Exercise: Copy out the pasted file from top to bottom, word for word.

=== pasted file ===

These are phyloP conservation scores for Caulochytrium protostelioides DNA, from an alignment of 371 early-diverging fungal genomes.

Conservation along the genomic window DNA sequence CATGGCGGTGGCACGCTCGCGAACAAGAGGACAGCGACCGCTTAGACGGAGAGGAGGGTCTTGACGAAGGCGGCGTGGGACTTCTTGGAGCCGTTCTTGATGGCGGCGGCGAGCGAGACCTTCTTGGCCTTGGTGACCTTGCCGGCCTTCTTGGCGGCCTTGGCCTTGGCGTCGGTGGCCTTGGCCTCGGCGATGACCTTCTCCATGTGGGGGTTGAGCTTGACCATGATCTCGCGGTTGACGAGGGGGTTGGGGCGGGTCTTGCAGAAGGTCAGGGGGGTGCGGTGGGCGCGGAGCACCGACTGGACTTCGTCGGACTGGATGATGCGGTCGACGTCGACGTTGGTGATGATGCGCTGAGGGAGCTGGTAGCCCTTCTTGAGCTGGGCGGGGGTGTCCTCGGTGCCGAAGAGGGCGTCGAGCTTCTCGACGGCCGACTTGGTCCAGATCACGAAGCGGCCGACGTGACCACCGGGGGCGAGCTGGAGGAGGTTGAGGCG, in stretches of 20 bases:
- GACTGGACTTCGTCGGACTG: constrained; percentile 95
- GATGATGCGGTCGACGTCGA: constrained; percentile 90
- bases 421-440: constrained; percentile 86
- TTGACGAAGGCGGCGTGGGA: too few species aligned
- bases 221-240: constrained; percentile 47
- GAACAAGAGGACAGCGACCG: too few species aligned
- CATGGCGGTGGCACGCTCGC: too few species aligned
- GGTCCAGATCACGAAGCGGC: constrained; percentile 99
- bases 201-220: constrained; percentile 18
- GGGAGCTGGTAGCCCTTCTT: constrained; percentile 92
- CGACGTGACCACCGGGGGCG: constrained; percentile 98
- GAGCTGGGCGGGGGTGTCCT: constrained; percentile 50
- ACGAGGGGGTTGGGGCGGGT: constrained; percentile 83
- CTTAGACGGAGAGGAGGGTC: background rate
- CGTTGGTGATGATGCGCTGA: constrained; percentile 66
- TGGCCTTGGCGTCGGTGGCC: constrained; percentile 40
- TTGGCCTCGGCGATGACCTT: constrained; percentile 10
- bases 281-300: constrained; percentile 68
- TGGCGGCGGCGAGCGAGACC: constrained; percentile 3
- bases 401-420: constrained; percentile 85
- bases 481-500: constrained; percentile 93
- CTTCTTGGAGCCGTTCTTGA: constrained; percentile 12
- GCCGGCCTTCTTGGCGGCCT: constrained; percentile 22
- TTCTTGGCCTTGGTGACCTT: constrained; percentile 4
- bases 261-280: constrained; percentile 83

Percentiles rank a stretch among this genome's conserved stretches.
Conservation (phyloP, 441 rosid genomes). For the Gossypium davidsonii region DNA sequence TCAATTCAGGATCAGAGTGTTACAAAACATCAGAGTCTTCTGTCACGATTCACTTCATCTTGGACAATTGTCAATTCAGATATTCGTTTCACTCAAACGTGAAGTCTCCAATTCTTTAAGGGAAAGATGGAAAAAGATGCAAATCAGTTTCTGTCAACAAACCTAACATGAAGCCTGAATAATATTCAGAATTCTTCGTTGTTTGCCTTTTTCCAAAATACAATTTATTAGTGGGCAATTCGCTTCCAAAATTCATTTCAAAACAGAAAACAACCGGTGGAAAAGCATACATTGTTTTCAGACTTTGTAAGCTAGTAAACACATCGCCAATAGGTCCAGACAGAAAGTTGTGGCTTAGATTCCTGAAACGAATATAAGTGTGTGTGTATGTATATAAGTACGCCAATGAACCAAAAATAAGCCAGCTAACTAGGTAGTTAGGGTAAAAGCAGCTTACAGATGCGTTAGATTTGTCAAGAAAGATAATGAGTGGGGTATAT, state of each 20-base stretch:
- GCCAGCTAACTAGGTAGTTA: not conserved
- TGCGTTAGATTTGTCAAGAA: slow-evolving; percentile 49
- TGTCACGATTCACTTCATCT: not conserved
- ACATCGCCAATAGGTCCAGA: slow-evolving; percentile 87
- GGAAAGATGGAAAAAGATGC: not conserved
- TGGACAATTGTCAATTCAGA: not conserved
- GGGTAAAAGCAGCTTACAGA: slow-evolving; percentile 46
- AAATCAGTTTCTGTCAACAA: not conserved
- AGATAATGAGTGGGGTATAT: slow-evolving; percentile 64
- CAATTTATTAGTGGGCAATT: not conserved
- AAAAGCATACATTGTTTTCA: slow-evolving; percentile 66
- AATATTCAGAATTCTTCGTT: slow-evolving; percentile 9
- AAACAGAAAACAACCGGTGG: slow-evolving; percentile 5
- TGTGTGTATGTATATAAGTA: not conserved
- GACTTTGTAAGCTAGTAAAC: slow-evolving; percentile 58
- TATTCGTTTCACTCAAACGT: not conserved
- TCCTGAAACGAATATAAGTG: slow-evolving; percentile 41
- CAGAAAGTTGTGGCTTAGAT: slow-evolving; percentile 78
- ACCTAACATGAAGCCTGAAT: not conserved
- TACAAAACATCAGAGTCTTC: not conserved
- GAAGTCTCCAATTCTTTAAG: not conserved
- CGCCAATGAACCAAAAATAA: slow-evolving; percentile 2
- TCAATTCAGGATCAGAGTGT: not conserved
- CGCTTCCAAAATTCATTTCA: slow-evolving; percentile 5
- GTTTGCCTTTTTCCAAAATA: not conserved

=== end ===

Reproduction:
These are phyloP conservation scores for Caulochytrium protostelioides DNA, from an alignment of 371 early-diverging fungal genomes.

Conservation along the genomic window DNA sequence CATGGCGGTGGCACGCTCGCGAACAAGAGGACAGCGACCGCTTAGACGGAGAGGAGGGTCTTGACGAAGGCGGCGTGGGACTTCTTGGAGCCGTTCTTGATGGCGGCGGCGAGCGAGACCTTCTTGGCCTTGGTGACCTTGCCGGCCTTCTTGGCGGCCTTGGCCTTGGCGTCGGTGGCCTTGGCCTCGGCGATGACCTTCTCCATGTGGGGGTTGAGCTTGACCATGATCTCGCGGTTGACGAGGGGGTTGGGGCGGGTCTTGCAGAAGGTCAGGGGGGTGCGGTGGGCGCGGAGCACCGACTGGACTTCGTCGGACTGGATGATGCGGTCGACGTCGACGTTGGTGATGATGCGCTGAGGGAGCTGGTAGCCCTTCTTGAGCTGGGCGGGGGTGTCCTCGGTGCCGAAGAGGGCGTCGAGCTTCTCGACGGCCGACTTGGTCCAGATCACGAAGCGGCCGACGTGACCACCGGGGGCGAGCTGGAGGAGGTTGAGGCG, in stretches of 20 bases:
- GACTGGACTTCGTCGGACTG: constrained; percentile 95
- GATGATGCGGTCGACGTCGA: constrained; percentile 90
- bases 421-440: constrained; percentile 86
- TTGACGAAGGCGGCGTGGGA: too few species aligned
- bases 221-240: constrained; percentile 47
- GAACAAGAGGACAGCGACCG: too few species aligned
- CATGGCGGTGGCACGCTCGC: too few species aligned
- GGTCCAGATCACGAAGCGGC: constrained; percentile 99
- bases 201-220: constrained; percentile 18
- GGGAGCTGGTAGCCCTTCTT: constrained; percentile 92
- CGACGTGACCACCGGGGGCG: constrained; percentile 98
- GAGCTGGGCGGGGGTGTCCT: constrained; percentile 50
- ACGAGGGGGTTGGGGCGGGT: constrained; percentile 83
- CTTAGACGGAGAGGAGGGTC: background rate
- CGTTGGTGATGATGCGCTGA: constrained; percentile 66
- TGGCCTTGGCGTCGGTGGCC: constrained; percentile 40
- TTGGCCTCGGCGATGACCTT: constrained; percentile 10
- bases 281-300: constrained; percentile 68
- TGGCGGCGGCGAGCGAGACC: constrained; percentile 3
- bases 401-420: constrained; percentile 85
- bases 481-500: constrained; percentile 93
- CTTCTTGGAGCCGTTCTTGA: constrained; percentile 12
- GCCGGCCTTCTTGGCGGCCT: constrained; percentile 22
- TTCTTGGCCTTGGTGACCTT: constrained; percentile 4
- bases 261-280: constrained; percentile 83

Percentiles rank a stretch among this genome's conserved stretches.
Conservation (phyloP, 441 rosid genomes). For the Gossypium davidsonii region DNA sequence TCAATTCAGGATCAGAGTGTTACAAAACATCAGAGTCTTCTGTCACGATTCACTTCATCTTGGACAATTGTCAATTCAGATATTCGTTTCACTCAAACGTGAAGTCTCCAATTCTTTAAGGGAAAGATGGAAAAAGATGCAAATCAGTTTCTGTCAACAAACCTAACATGAAGCCTGAATAATATTCAGAATTCTTCGTTGTTTGCCTTTTTCCAAAATACAATTTATTAGTGGGCAATTCGCTTCCAAAATTCATTTCAAAACAGAAAACAACCGGTGGAAAAGCATACATTGTTTTCAGACTTTGTAAGCTAGTAAACACATCGCCAATAGGTCCAGACAGAAAGTTGTGGCTTAGATTCCTGAAACGAATATAAGTGTGTGTGTATGTATATAAGTACGCCAATGAACCAAAAATAAGCCAGCTAACTAGGTAGTTAGGGTAAAAGCAGCTTACAGATGCGTTAGATTTGTCAAGAAAGATAATGAGTGGGGTATAT, state of each 20-base stretch:
- GCCAGCTAACTAGGTAGTTA: not conserved
- TGCGTTAGATTTGTCAAGAA: slow-evolving; percentile 49
- TGTCACGATTCACTTCATCT: not conserved
- ACATCGCCAATAGGTCCAGA: slow-evolving; percentile 87
- GGAAAGATGGAAAAAGATGC: not conserved
- TGGACAATTGTCAATTCAGA: not conserved
- GGGTAAAAGCAGCTTACAGA: slow-evolving; percentile 46
- AAATCAGTTTCTGTCAACAA: not conserved
- AGATAATGAGTGGGGTATAT: slow-evolving; percentile 64
- CAATTTATTAGTGGGCAATT: not conserved
- AAAAGCATACATTGTTTTCA: slow-evolving; percentile 66
- AATATTCAGAATTCTTCGTT: slow-evolving; percentile 9
- AAACAGAAAACAACCGGTGG: slow-evolving; percentile 5
- TGTGTGTATGTATATAAGTA: not conserved
- GACTTTGTAAGCTAGTAAAC: slow-evolving; percentile 58
- TATTCGTTTCACTCAAACGT: not conserved
- TCCTGAAACGAATATAAGTG: slow-evolving; percentile 41
- CAGAAAGTTGTGGCTTAGAT: slow-evolving; percentile 78
- ACCTAACATGAAGCCTGAAT: not conserved
- TACAAAACATCAGAGTCTTC: not conserved
- GAAGTCTCCAATTCTTTAAG: not conserved
- CGCCAATGAACCAAAAATAA: slow-evolving; percentile 2
- TCAATTCAGGATCAGAGTGT: not conserved
- CGCTTCCAAAATTCATTTCA: slow-evolving; percentile 5
- GTTTGCCTTTTTCCAAAATA: not conserved